Regional Middle East media have been circulating early reports that the United Arab Emirates is preparing to re-open its embassy in Damascus after six years of closure, which is to kickstart a new regional shift. This comes as Gulf Cooperation Council (GCC) countries are reportedly strongly considering the restoration of diplomatic ties with the Assad government after all GCC states had closed their Syrian embassies in 2012.
The significance of this is huge, coming after seven years of war driven by an official policy of Syrian regime change by these very GCC governments, foremost among them Saudi Arabia, the UAE, and Qatar. Restoration of ties also means countries like the UAE could be major sources of financing reconstruction projects at a key moment when the United States is attempting to block all aid that could benefit the Syrian government.
According to Al Masdar News Abu Dhabi has “ordered full maintenance works to its Syrian embassy to be ready for opening within the next two weeks.”
Such a speedy turn around signals the UAE is ready to acknowledge Assad as the legitimate leader of Syria after emerging victorious as the international proxy war continues to wind down, and likely with other Gulf states to follow.
Prominent Syria analyst Joshua Landis noted this week there’s currently a monumental realignment underway as regional powers hasten to restore ties with Damascus:
Bahrain, Kuwait, Egypt and Jordan are reopening relations with the Syrian government. This suggests that they are not fighting “Sunnis,” but extremists that they seem to consider common enemies. No longer Sunni vs Shia – but Conservative vs Radical. Or Governments vs insurgents.
The rationale for this is also tied up in regional rivalries and the continuing fallout of the internal GCC schism, which has pitted Saudi Arabia and the UAE against Qatar.
Among the first to report the news is an expert who goes by the name Ehsani and writes for the influential analysis blog, Syria Comment — he’s obtained rare insider commentary from senior Syrian government sources concerning the historic shift and potential restoration of relations with GCC countries.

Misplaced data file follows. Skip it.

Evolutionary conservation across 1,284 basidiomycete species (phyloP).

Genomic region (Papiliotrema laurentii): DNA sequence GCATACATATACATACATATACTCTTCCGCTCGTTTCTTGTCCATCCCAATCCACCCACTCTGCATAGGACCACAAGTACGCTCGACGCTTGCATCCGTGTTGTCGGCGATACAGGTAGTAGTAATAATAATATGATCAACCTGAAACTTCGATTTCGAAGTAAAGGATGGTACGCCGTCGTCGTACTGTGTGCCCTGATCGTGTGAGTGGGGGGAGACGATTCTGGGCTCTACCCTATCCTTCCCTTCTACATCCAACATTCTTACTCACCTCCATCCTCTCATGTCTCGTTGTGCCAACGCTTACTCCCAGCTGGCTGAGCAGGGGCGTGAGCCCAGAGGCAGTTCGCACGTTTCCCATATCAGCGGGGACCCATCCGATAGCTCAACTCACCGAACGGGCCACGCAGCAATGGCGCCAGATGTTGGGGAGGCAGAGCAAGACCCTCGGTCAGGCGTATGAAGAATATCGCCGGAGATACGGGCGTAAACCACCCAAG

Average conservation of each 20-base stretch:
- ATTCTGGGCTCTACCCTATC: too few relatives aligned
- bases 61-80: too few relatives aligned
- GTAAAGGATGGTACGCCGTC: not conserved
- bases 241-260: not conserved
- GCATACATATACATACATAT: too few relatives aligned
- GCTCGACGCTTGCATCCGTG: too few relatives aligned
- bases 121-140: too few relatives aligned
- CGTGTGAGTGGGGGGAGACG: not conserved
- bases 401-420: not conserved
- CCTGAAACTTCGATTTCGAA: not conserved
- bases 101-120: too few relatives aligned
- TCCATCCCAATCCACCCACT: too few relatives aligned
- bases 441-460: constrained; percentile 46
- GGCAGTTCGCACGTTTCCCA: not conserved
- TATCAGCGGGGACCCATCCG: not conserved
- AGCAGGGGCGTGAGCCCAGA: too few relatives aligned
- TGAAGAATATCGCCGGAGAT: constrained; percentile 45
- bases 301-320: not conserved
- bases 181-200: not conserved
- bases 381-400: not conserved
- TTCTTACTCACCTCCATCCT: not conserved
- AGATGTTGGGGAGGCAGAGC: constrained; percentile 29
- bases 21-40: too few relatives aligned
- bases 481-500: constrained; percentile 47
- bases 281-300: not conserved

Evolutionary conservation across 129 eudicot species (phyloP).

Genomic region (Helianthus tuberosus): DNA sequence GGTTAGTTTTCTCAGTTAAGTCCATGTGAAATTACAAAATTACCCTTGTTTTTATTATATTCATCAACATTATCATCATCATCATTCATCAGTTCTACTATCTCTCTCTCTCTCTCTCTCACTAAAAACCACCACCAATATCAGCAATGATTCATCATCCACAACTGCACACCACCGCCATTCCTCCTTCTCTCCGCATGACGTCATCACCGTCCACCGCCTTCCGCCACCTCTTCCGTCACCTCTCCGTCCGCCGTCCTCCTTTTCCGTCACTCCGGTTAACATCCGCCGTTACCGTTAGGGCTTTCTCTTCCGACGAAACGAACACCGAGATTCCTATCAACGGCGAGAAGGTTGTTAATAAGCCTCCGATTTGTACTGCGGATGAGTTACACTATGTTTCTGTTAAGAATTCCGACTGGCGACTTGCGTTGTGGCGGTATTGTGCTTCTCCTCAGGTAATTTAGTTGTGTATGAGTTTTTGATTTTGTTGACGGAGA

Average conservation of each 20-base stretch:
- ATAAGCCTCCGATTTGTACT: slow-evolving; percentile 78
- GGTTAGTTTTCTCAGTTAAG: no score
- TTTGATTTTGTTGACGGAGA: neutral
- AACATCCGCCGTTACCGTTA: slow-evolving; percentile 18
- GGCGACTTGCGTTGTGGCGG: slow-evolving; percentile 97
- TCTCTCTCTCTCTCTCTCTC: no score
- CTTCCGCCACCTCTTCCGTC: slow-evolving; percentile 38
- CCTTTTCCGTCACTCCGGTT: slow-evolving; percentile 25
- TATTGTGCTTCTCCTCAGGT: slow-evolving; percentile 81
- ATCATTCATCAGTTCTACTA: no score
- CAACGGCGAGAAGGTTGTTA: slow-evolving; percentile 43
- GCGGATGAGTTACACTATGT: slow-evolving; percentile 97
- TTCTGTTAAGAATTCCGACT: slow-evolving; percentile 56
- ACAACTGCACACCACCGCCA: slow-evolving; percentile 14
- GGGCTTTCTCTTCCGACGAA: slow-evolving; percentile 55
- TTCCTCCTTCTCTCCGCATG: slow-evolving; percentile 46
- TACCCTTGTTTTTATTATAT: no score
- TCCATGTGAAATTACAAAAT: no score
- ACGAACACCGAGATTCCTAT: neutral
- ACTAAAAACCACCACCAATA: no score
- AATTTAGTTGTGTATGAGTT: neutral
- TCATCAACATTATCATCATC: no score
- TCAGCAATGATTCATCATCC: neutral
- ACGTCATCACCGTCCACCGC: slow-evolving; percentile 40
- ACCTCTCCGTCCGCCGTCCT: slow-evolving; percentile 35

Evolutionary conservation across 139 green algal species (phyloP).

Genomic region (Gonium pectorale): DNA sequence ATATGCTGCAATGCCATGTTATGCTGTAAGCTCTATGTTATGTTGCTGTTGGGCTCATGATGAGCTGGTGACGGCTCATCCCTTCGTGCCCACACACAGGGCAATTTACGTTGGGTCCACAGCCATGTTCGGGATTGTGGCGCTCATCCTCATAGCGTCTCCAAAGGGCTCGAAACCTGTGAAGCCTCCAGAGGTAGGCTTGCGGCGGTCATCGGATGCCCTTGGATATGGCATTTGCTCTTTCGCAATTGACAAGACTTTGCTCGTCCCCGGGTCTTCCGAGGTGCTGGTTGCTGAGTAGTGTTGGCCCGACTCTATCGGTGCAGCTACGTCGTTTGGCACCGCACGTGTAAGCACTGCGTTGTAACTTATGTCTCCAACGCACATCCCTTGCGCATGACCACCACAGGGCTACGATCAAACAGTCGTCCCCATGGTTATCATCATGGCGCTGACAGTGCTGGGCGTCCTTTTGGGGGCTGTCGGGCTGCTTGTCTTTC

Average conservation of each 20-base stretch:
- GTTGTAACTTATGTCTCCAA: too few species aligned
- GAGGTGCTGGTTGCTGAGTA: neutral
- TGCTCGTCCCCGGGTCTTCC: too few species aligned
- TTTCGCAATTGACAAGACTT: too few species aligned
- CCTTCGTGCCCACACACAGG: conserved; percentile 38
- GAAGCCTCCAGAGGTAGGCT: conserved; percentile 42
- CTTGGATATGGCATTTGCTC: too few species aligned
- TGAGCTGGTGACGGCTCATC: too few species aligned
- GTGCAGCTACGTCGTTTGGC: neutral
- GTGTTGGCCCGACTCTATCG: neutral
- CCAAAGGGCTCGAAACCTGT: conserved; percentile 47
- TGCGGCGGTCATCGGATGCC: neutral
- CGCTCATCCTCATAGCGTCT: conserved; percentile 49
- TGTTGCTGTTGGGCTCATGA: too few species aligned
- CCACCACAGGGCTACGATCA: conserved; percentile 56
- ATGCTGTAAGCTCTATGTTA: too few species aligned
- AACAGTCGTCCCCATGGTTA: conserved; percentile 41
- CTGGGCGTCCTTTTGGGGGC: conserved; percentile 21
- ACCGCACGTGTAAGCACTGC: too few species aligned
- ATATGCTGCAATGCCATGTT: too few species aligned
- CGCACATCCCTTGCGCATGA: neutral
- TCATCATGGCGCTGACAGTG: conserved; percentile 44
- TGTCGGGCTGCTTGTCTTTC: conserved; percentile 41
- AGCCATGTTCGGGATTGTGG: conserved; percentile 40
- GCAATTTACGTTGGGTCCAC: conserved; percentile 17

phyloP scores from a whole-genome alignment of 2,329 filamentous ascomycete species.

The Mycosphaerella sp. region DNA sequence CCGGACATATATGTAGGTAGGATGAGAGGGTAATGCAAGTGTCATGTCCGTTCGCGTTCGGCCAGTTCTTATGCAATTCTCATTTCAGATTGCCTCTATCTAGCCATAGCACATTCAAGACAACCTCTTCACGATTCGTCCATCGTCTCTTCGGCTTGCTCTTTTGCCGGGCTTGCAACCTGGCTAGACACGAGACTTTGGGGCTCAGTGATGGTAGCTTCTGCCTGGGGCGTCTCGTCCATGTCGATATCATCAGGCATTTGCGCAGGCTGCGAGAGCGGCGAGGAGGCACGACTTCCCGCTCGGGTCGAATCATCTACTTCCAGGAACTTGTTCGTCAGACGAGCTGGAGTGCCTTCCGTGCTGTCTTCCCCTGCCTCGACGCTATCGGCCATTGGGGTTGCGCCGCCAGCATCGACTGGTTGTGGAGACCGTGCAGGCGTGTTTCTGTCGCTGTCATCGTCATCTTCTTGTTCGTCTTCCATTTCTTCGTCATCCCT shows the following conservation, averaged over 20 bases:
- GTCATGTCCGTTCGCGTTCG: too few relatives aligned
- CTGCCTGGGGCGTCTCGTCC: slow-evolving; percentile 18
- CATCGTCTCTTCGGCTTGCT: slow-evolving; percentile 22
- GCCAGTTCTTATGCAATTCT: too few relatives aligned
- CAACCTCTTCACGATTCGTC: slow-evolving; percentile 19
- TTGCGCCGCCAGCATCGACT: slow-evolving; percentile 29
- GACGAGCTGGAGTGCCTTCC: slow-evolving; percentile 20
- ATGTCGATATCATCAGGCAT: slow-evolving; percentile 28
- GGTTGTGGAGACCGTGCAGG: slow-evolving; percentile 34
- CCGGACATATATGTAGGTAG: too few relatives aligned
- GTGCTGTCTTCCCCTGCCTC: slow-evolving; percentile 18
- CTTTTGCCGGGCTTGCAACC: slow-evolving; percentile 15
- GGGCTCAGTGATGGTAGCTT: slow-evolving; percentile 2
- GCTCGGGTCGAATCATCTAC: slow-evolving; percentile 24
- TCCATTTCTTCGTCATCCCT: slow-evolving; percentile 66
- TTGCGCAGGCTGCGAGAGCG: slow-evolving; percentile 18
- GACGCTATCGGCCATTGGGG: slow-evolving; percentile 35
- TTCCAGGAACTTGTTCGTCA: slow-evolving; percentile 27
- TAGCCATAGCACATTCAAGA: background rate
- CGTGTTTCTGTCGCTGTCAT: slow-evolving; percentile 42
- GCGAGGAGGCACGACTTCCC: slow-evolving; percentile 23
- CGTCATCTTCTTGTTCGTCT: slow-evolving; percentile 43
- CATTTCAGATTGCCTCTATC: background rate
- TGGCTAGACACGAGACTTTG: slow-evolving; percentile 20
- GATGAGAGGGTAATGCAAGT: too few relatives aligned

Ehsani presented his analysis based on insider sources as follows…
Syria, the UAE, and Saudi Arabia are on the cusp of forming a new regional alliance to defeat the ideology and expansion of the Muslim Brotherhood long championed and supported by Qatar and Turkey.
This important shift comes on the back of intense and comprehensive meetings that took place recently in Abu Dhabi. The common objective of the parties is to stabilize Syria and ensure the return of the secular state that existed prior to 2011.
There is no doubt that this new shift will create a challenge for Damascus when it comes to its relations with its long ally Iran. At the same time, this shift will also be a perfect opportunity for Damascus to prove its independence when it comes to foreign policy.
The thinking in Gulf capital revolves around the idea that a stronger and more stable Syria is the best way to slow and reverse the expansion of Iran in the region. After all, Tehran’s influence was seen as to have grown as the Syrian state got weaker since 2011.
Meanwhile the Trump administration has launched its most concerted effort yet to pressure the Saudis to end the conflict in Yemen. Both Mattis and Pompeo in recent days have said “the time has come to halt more than three years of conflict”.
Once the war on Yemen subsides and soon comes to a halt following US pressure, this is likely to have positive impact on the region and will add traction to this UAE/Saudi/Syrian rapprochement. The money that is now wasted on this war can be better spent stabilizing Syria.
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